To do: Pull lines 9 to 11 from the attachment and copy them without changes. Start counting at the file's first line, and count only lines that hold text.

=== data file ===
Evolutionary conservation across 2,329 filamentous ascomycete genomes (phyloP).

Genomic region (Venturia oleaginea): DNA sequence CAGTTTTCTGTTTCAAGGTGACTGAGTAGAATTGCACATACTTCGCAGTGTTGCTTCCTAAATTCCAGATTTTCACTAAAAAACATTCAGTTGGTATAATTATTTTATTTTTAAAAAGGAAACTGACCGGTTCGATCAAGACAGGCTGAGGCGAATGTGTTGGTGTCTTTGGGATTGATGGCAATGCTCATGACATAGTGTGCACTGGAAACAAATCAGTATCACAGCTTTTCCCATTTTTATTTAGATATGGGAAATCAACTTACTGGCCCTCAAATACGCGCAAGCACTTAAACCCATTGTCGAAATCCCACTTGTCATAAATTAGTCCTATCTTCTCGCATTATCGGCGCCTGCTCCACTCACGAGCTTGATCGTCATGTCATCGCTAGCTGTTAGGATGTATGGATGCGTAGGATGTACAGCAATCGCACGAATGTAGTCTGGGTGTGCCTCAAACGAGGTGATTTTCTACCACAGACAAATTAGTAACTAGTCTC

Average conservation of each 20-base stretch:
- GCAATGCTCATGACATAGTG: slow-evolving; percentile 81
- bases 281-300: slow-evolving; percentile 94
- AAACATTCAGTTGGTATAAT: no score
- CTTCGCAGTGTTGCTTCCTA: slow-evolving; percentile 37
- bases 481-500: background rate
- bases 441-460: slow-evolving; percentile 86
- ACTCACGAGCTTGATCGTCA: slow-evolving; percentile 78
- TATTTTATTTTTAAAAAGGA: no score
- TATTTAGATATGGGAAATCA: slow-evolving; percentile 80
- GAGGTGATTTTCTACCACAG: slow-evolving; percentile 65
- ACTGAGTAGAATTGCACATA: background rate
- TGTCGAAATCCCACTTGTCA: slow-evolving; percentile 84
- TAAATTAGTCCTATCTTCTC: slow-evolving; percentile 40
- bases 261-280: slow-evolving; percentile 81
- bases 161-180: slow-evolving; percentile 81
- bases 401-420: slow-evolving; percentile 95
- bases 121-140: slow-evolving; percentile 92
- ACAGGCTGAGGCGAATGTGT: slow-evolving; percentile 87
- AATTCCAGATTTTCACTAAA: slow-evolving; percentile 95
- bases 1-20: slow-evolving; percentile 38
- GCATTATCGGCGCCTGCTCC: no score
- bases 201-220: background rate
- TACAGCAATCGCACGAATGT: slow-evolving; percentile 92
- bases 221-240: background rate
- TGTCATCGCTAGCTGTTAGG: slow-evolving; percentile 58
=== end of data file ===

- bases 441-460: slow-evolving; percentile 86
- ACTCACGAGCTTGATCGTCA: slow-evolving; percentile 78
- TATTTTATTTTTAAAAAGGA: no score